Put Away the Hot Sauce, Take Time for Teaching....
By Lauren Bondy, LCSW
Recently Jessica Beagley of Alaska, better known as “The Hot Sauce Mom” received international news coverage after appearing on the Dr Phil Show with a videotape of her punishing her 7 year old son, first by forcing him to put hot sauce in his mouth and then putting him in an ice cold shower. All of this while being told, despite his sobbing and pleas for mercy, that the punishment was a consequence for lying and bad behavior at school. The entire incident was filmed by his 10 year old sister at the mother’s direction, to be part of a Dr Phil Show episode on problem children.
To watch this incident is heartbreaking and painful; and it certainly evoked strong emotions in me, and perhaps millions of viewers. As a parent educator who has worked with thousands of stressed parents one of my first thoughts upon seeing this disturbing footage was that Jessica Beagley is not entirely unique. Though an extreme case, she is one of many parents who treat their children in hurtful ways.
In a follow-up interview with Beagley and a professional counselor, she states that she fully believed that she was doing the right thing for her child. Clearly, she believed that it was necessary for him to suffer in order to learn. Her unrelenting questions to her son such as, “Do we lie in this house?” Are you allowed to lie when you live in my house?”, “Did you make good choices or bad choices?” was an attempt at teaching him improved behavior. Most parents believe that lying is wrong and have expectations that their children make good choices. It seems that Beagley’s intention was good, but her method of implementation flawed. In fact, her beliefs and methods so flawed that it led to the serious physical and emotional abuse of her son (stay tuned for future blog post on children and “lying.”).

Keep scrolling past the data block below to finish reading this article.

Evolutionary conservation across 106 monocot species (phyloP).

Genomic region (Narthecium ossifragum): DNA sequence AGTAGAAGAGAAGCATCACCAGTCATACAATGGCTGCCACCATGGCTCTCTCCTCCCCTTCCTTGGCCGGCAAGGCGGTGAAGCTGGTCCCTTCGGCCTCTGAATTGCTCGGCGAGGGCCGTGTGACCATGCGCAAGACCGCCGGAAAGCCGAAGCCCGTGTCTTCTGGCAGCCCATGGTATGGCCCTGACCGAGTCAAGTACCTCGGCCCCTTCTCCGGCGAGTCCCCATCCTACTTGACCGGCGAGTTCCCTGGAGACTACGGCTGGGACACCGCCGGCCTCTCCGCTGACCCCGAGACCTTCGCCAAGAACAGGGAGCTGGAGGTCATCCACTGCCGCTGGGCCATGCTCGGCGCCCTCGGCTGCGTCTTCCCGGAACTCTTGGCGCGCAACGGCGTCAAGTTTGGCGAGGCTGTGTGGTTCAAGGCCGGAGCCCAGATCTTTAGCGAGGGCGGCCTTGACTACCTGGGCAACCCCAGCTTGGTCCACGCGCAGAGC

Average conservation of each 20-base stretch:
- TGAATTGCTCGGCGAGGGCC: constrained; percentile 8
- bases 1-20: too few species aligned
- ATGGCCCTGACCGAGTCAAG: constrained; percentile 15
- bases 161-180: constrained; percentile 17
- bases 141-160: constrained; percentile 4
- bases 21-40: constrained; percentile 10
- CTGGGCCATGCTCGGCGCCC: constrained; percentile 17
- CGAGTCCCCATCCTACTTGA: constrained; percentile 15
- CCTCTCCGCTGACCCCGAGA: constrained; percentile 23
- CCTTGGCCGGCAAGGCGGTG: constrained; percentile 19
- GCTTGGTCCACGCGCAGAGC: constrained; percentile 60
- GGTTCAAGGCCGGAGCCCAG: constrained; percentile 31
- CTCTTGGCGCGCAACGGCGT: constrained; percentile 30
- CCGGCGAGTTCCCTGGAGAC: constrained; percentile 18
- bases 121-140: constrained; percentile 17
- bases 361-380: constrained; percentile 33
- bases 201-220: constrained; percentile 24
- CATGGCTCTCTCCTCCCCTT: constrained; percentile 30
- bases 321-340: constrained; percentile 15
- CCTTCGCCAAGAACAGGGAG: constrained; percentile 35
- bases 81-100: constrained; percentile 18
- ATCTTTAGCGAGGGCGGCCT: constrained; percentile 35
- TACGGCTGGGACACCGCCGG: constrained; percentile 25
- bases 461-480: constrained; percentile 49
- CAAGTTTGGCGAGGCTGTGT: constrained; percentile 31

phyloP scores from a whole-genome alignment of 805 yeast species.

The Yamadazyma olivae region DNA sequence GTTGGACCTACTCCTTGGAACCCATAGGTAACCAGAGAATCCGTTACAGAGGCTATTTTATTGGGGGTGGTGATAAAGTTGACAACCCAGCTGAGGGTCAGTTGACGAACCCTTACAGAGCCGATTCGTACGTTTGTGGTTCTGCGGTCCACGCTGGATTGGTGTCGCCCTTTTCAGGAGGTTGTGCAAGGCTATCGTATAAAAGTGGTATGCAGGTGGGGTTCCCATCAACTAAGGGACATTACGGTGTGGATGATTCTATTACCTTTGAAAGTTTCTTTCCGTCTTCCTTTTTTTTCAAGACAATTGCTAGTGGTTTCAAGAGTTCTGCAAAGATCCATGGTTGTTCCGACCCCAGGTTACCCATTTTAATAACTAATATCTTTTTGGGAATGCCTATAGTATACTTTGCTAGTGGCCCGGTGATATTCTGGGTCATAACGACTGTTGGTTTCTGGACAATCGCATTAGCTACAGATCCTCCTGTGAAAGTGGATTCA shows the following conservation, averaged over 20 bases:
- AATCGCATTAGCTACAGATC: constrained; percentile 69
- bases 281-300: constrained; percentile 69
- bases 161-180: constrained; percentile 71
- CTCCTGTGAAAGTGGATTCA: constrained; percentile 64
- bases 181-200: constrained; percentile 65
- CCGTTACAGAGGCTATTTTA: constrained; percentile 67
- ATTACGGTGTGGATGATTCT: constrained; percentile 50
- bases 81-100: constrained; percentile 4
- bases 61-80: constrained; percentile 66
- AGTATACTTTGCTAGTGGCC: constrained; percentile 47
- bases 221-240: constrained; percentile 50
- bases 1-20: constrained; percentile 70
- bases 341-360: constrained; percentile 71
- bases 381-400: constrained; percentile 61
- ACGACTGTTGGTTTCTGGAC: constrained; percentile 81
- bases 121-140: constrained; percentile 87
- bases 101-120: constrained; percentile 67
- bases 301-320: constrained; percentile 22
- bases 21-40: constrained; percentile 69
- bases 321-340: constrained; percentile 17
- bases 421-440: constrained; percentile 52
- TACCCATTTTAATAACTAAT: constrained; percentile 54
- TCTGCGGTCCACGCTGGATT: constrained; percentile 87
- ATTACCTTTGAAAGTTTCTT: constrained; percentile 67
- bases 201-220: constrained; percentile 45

Beagley represents the extreme of what we at Parenting Perspectives call Caveman Parenting (see our blog post Are You Parenting Like a Caveman?). Caveman Parenting is the outdated belief handed down for generations that children need to suffer in order to learn. Belief systems are formed through our childhood experiences. Everyone’s belief systems are a type of personal programming. Some programming causes reactive behavior. And in parents, it causes reactive parenting. None of us escape programming or reactivity. It is part of the human experience.
If you review the comments on the news websites, most are expressions of outrage and indignation. There are also a striking number of comments that suggested that Beagley and her husband, receive similar treatment: hot sauce and cold showers as punishment for their behavior. These suggestions reflect outdated Caveman mentality. Millions of parents believe that children need to be punished. Perhaps not in an abusive manner, but punished nonetheless. And then there are parents who believe in teaching rather than punishing, yet still frequently parent from a reactive place. After all, what parent has never resorted to punishing, yelling, shaming, or scolding when pushed beyond their limit? Many parents spend large portions of their day in these reactive ways. Reactive parenting is another aspect of Caveman mentality. It’s not easy to acknowledge that we all have aspects within us that mirror “The Hot Sauce Mom.” Perhaps not to the extreme of Beagley’s abuse and violence, but we are all programmed to react. And many of us have not transcended the long-held limiting beliefs about punishment.
To move away from Caveman Parenting, we first need to recognize when we are reactive towards our children. Then we can begin shifting towards responding consciously. It may be easy for parents toss off yelling, punishing, shaming, scolding by saying, “Well, I’m only human.” But what really distinguishes humans from animals is our power to choose our response. And this choice is only possible when we have evolved in a conscious way by taking full responsibility for our reactive patterns.
Years of teaching parenting skills and helping my clients understand their reactive nature have taught me that most parents quickly and instinctively identify with the underlying principles that Parenting Perspectives teaches. With support, parents can learn how to take responsibility for their reactive patterns, expand their parenting toolbox so that they have many choices during challenges, and deepen their understanding of their child’s temperament and development. After all, “discipline” means to teach.
Although Beagley’s story has caused many of us great pain, there is a clearly a gift to be found. The best of intentions do not compensate for misinformed or outdated belief systems, sparse parenting techniques and reactive parenting. All parents can benefit from support to make sure they are parenting from a place of consciousness rather than reactivity.